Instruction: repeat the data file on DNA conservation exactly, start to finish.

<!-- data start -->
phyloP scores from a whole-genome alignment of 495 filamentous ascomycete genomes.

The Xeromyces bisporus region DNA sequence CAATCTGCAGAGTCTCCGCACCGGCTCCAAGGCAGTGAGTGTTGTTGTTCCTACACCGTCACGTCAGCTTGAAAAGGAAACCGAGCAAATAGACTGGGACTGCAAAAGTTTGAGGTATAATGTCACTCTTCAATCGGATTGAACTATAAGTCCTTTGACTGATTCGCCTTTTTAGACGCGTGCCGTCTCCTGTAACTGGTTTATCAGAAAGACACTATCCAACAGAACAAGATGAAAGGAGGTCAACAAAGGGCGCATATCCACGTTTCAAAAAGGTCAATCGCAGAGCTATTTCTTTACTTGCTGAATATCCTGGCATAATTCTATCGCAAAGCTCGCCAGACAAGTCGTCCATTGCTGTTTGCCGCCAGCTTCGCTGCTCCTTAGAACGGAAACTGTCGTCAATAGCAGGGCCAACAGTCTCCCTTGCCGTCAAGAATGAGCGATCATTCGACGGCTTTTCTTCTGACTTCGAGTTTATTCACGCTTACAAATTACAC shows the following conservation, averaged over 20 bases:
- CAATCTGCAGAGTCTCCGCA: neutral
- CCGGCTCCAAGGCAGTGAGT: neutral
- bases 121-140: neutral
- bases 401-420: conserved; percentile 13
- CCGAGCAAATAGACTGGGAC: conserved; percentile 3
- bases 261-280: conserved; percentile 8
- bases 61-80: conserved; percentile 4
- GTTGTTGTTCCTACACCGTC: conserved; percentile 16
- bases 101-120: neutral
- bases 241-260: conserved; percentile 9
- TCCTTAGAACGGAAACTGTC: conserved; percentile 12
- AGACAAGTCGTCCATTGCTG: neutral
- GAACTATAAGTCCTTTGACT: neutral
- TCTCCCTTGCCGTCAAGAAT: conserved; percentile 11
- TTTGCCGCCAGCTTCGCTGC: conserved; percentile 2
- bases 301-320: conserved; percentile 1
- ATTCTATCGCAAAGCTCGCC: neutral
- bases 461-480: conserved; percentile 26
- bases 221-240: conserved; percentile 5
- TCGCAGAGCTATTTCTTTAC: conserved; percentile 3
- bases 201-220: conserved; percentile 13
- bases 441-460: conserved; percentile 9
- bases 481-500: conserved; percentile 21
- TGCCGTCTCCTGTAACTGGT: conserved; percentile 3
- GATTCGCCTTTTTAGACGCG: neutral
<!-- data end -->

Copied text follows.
phyloP scores from a whole-genome alignment of 495 filamentous ascomycete genomes.

The Xeromyces bisporus region DNA sequence CAATCTGCAGAGTCTCCGCACCGGCTCCAAGGCAGTGAGTGTTGTTGTTCCTACACCGTCACGTCAGCTTGAAAAGGAAACCGAGCAAATAGACTGGGACTGCAAAAGTTTGAGGTATAATGTCACTCTTCAATCGGATTGAACTATAAGTCCTTTGACTGATTCGCCTTTTTAGACGCGTGCCGTCTCCTGTAACTGGTTTATCAGAAAGACACTATCCAACAGAACAAGATGAAAGGAGGTCAACAAAGGGCGCATATCCACGTTTCAAAAAGGTCAATCGCAGAGCTATTTCTTTACTTGCTGAATATCCTGGCATAATTCTATCGCAAAGCTCGCCAGACAAGTCGTCCATTGCTGTTTGCCGCCAGCTTCGCTGCTCCTTAGAACGGAAACTGTCGTCAATAGCAGGGCCAACAGTCTCCCTTGCCGTCAAGAATGAGCGATCATTCGACGGCTTTTCTTCTGACTTCGAGTTTATTCACGCTTACAAATTACAC shows the following conservation, averaged over 20 bases:
- CAATCTGCAGAGTCTCCGCA: neutral
- CCGGCTCCAAGGCAGTGAGT: neutral
- bases 121-140: neutral
- bases 401-420: conserved; percentile 13
- CCGAGCAAATAGACTGGGAC: conserved; percentile 3
- bases 261-280: conserved; percentile 8
- bases 61-80: conserved; percentile 4
- GTTGTTGTTCCTACACCGTC: conserved; percentile 16
- bases 101-120: neutral
- bases 241-260: conserved; percentile 9
- TCCTTAGAACGGAAACTGTC: conserved; percentile 12
- AGACAAGTCGTCCATTGCTG: neutral
- GAACTATAAGTCCTTTGACT: neutral
- TCTCCCTTGCCGTCAAGAAT: conserved; percentile 11
- TTTGCCGCCAGCTTCGCTGC: conserved; percentile 2
- bases 301-320: conserved; percentile 1
- ATTCTATCGCAAAGCTCGCC: neutral
- bases 461-480: conserved; percentile 26
- bases 221-240: conserved; percentile 5
- TCGCAGAGCTATTTCTTTAC: conserved; percentile 3
- bases 201-220: conserved; percentile 13
- bases 441-460: conserved; percentile 9
- bases 481-500: conserved; percentile 21
- TGCCGTCTCCTGTAACTGGT: conserved; percentile 3
- GATTCGCCTTTTTAGACGCG: neutral